Greater love has no one than this, that he lay down his life for his friends. John 15:13.
The Bible League diary, from which I take my daily texts, has chosen an appropriate reading for today. We all have only one life, and to sacrifice it for another is to lose everything. Even posthumous adulation will give us no personal advantage. That’s not to say we shouldn’t remember them and the sacrifice they made for us. It is beyond measure.
What’s more to the point: what we are doing with the freedom we have gained? When life is prosperous and easy, it’s easy to take it for granted and fritter it away. Those who have had a brush with death appreciate the fragility of life and of making every moment count. Certainly, as we grow old and time left decreases, we may regret time wasted needlessly.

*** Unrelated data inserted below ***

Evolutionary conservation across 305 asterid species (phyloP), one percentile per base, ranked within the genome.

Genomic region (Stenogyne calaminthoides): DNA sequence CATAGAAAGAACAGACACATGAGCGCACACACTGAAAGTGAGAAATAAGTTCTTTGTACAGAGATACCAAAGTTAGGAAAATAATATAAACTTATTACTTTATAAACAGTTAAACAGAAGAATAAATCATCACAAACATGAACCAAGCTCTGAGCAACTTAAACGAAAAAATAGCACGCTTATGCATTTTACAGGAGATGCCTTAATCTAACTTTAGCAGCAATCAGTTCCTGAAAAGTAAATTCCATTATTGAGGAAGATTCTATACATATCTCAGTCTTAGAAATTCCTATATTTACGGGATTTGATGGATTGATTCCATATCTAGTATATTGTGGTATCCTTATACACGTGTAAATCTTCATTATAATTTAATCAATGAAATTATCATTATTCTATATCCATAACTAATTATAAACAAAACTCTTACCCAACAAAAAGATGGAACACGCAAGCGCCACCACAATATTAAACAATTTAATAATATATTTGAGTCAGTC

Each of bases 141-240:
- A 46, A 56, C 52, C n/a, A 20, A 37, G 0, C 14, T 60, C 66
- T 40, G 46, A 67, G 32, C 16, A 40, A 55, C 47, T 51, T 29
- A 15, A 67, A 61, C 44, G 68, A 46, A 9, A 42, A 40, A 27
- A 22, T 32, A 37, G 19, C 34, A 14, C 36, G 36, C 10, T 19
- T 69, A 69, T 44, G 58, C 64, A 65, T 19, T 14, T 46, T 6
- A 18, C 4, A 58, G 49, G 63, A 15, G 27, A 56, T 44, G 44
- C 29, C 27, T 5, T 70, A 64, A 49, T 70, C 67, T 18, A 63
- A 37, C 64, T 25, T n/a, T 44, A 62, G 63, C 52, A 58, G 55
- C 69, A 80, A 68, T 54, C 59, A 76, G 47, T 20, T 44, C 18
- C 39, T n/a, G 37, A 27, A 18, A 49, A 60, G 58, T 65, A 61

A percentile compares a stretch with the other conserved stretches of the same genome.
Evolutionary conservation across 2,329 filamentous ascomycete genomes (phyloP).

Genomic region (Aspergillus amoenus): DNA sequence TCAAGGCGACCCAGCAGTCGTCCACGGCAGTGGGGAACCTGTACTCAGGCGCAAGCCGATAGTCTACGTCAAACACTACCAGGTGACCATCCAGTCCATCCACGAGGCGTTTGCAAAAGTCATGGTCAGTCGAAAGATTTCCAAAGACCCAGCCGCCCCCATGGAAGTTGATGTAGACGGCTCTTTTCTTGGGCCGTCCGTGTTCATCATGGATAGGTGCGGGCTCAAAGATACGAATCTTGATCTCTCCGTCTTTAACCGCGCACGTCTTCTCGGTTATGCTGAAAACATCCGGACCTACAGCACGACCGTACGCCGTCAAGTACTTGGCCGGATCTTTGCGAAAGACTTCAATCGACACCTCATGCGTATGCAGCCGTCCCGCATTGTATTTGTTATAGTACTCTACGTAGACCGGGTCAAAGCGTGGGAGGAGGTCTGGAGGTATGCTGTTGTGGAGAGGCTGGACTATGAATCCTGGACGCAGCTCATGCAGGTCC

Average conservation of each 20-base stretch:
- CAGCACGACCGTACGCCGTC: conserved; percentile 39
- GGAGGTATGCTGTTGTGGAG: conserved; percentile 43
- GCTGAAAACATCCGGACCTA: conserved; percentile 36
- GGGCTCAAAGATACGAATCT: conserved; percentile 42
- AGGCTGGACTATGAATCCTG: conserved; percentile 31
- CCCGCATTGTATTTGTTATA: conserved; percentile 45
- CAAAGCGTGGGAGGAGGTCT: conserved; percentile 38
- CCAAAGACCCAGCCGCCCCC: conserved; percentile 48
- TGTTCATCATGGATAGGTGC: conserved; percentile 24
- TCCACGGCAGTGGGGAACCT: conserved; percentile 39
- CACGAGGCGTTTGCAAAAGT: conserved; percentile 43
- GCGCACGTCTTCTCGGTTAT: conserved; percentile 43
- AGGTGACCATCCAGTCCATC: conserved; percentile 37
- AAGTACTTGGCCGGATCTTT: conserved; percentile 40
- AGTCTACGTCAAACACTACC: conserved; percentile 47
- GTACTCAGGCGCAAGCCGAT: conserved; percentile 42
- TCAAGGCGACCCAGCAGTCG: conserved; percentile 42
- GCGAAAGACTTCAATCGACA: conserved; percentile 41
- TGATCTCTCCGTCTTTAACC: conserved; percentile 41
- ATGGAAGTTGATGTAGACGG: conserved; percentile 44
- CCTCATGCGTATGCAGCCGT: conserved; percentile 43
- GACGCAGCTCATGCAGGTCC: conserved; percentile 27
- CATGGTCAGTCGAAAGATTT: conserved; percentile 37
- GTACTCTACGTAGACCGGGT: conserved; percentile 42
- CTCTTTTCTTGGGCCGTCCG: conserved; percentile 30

I cannot help but ruminate on the sacrifice most westerners seem unwilling to make in order to maintain the life we have inherited. Significant examples—and not the last I’m sure—Greek riots at austerity measures, French demonstrations against raising retirement to 62, and yesterday’s obnoxious student violence in England at raising tuition rates.
These entitlement demands fly in the face of, not only economic reality, but also the service our fallen gave for our current life standards. Without it, make no mistake, we would be subject to Nazi domination, Communist servitude or, even yet, Islamist cruelty. And without some economic sacrifice on our part, the west could easily slip back into the “dirty thirties.”
It comes down to us personally. What sacrifices are we willing to make to maintain even a remnant of our current prosperity? The life we hand to our children and grandchildren may well hinge on what we are willing to sacrifice for their security. That may be our lives for their freedoms, but more likely a reduced lifestyle for their financial well-being.
The pattern is clearly set by “the Son of Man [who] did not come to be served, but to serve, and to give his life as a ransom for many.” (Matthew 20:28)